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Posts for: April, 2013

By Downtown Dental Center
April 20, 2013
Category: Oral Health
Tags: oral health  
OralPiercingsFiveThingsYouShouldKnow

Whether you think they're the height of fashion or the depth of “ice,” oral piercings like tongue bolts are a sign of our times. But along with these bodily adornments come a host of questions about risks to the wearer's health, both immediate and long-term. To help sort out these concerns, here are five facts everyone ought to know about oral piercings.

Oral piercings can cause acute health problems.

Rarely, nerve problems may result from an oral piercing. In at least one case, a teenager who had just gotten a tongue bolt developed severe facial pain and the feeling of electrical shocks. A neurologist traced these symptoms to an irritated nerve in the tongue, and the bolt's removal made the pain go away. More commonly, however, the immediate problems are soreness in the area of the piercing, bleeding in the mouth, and the risk of infection.

Oral piercings can lead to gum disease.

Periodontal problems associated with oral piercings include gum recession, inflammation, and even infection. Long-term bone loss may also be an issue. Over time, all of these conditions may affect a person's general health.

Oral piercings can lead to tooth problems.

Tooth pain and sensitivity are sometimes reported after the installation of an oral piercing. Chipping of the teeth is also a possibility, due to repeated contact with the metal of the ornament. People who decide to wear oral piercings should consult with us about increasing the frequency of their dental checkups.

Closing the hole left by a tongue piercing may require minor surgery.

As is the case with an ear piercing, the hole made for a tongue bolt often closes on its own. If it doesn't, a little surgery may be required to help it. In some cases, the tissue around the piercing may need to be removed before the hole itself can be sewn closed. Carried out under local anesthesia (a numbing shot), however, the procedure is usually simple and quick to heal.

Removing an oral piercing improves your oral health.

Losing the piercing reduces your risk factors, and thus improves your oral health. It's as simple as that. But any decision about oral piercings is ultimately yours to make. You should have a frank conversation about its risks and benefits with a knowledgeable health professional.

If you would like more information about oral piercings, please contact us or schedule an appointment for a consultation. You can also learn more about this topic by reading the Dear Doctor magazine articles “How Oral Piercings Affect Your Oral Health,” and “Body Piercings and Teeth.”


ActorEdHelmsTooth-YankingTrickItWasaDentalImplant

The lengths that some comedians will go to for a laugh! Actor Ed Helms, as dentist Stu Price, pulled out his own tooth in the movie The Hangover. Or did he? Turns out Helms really is missing a tooth, which never grew in. When he was in his late teens, he received a dental implant to make his smile look completely natural.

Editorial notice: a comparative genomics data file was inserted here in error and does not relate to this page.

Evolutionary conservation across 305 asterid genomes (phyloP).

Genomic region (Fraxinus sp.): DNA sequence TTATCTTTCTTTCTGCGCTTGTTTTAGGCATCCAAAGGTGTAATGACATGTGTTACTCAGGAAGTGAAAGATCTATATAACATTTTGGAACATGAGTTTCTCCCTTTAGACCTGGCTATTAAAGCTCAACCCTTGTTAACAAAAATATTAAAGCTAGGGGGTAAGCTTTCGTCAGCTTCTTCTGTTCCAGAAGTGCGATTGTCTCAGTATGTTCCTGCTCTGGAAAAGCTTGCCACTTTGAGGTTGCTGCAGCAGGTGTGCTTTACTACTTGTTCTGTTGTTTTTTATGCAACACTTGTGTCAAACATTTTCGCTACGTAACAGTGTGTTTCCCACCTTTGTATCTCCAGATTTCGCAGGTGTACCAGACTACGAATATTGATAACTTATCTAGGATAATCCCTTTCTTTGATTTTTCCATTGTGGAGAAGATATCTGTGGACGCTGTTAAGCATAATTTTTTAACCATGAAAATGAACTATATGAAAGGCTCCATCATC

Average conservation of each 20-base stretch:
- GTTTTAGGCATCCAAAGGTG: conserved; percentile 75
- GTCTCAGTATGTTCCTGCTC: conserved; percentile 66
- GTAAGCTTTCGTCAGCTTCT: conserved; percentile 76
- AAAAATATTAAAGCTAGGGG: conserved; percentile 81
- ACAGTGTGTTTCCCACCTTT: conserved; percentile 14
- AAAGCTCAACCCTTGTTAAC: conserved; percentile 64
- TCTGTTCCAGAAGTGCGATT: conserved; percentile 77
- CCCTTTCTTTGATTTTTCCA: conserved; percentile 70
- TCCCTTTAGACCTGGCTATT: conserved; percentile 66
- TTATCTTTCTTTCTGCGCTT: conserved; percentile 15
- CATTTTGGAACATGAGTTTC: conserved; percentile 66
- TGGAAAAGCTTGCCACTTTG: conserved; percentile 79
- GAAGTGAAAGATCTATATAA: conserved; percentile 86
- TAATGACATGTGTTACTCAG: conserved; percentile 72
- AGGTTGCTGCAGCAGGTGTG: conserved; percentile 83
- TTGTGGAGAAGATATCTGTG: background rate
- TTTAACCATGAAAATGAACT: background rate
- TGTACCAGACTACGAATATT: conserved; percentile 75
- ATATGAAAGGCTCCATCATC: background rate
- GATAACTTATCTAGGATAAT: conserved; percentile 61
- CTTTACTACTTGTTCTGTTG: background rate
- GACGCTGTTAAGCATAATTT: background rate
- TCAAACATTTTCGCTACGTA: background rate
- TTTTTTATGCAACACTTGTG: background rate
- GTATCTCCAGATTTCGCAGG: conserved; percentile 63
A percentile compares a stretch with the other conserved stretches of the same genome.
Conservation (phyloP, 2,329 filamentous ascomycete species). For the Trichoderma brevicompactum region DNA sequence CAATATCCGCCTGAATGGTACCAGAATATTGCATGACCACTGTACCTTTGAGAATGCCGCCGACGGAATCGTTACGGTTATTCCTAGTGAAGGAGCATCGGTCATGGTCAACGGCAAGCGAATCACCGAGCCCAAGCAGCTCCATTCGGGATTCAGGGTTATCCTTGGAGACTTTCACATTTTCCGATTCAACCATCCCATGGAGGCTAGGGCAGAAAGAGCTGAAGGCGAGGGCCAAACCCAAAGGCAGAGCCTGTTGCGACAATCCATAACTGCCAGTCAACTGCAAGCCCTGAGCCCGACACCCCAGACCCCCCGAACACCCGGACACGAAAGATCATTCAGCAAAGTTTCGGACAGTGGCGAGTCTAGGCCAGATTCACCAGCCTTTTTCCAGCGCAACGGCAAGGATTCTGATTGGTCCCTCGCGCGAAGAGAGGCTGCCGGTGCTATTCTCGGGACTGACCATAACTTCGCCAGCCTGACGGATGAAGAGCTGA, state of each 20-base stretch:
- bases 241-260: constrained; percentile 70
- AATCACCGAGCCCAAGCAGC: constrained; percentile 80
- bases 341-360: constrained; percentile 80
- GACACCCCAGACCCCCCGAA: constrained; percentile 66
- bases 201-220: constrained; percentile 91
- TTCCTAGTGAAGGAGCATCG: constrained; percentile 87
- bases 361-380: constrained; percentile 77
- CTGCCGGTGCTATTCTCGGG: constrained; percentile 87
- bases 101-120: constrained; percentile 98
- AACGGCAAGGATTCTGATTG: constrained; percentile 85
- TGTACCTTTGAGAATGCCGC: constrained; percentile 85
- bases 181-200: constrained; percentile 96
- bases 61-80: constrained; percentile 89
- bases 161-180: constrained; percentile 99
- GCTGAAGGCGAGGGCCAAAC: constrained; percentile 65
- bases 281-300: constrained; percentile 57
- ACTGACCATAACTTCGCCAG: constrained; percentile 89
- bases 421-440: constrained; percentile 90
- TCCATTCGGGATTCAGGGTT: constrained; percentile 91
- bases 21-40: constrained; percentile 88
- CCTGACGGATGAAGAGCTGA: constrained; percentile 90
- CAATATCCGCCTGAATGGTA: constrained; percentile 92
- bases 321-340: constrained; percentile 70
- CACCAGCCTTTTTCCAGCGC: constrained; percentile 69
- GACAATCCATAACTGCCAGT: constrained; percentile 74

Helms told People magazine he wasn't exactly eager to remove the implant crown that had served him so well for almost 20 years, but there was no better way to do the famous tooth-pulling scene.

“We started to do different tests with prosthetics and blacking it out and nothing worked,” Helms told the magazine. Helms' dentist said it would be okay to take the implant crown out. “My dentist was really into it,” Helms said. The rest is movie history!

Congenitally missing (“con” – together with; “genital” – relating to birth) teeth are inherited and actually quite common. More than 20% of people lack one or more wisdom teeth, for example. These would not usually be replaced if missing (in fact, wisdom teeth are often removed) but it's a more serious issue when the missing tooth is in the front of the mouth — and not just for aesthetic reasons.

When a particular type of tooth is missing, it disrupts the pattern and function of the teeth. If left alone, sometimes the existing teeth will shift to close the gap. It's like removing a brick from an arch — the rest of the bricks would fall together in a different formation (or collapse entirely). And when upper and lower teeth don't come together properly, they can't function well.

The best treatment for this type of situation is the one Ed Helms had: a dental implant. They look and function like real teeth and do not attach to or damage adjacent teeth as other tooth-replacement options might.

It is important that a child with a congenitally missing tooth wait until jaw growth is complete — different for every person but usually in the late teens — before getting an implant. Otherwise, the artificial tooth might eventually appear too short when the person has stopped growing. In the meantime, there are temporary tooth replacements that can be made.

If you would like more information about options for congenitally missing teeth, please contact us or schedule an appointment for a consultation. You can learn more by reading the Dear Doctor magazine article “When Permanent Teeth Don't Grow.” Dear Doctor also has more on “Teenagers & Dental Implants.”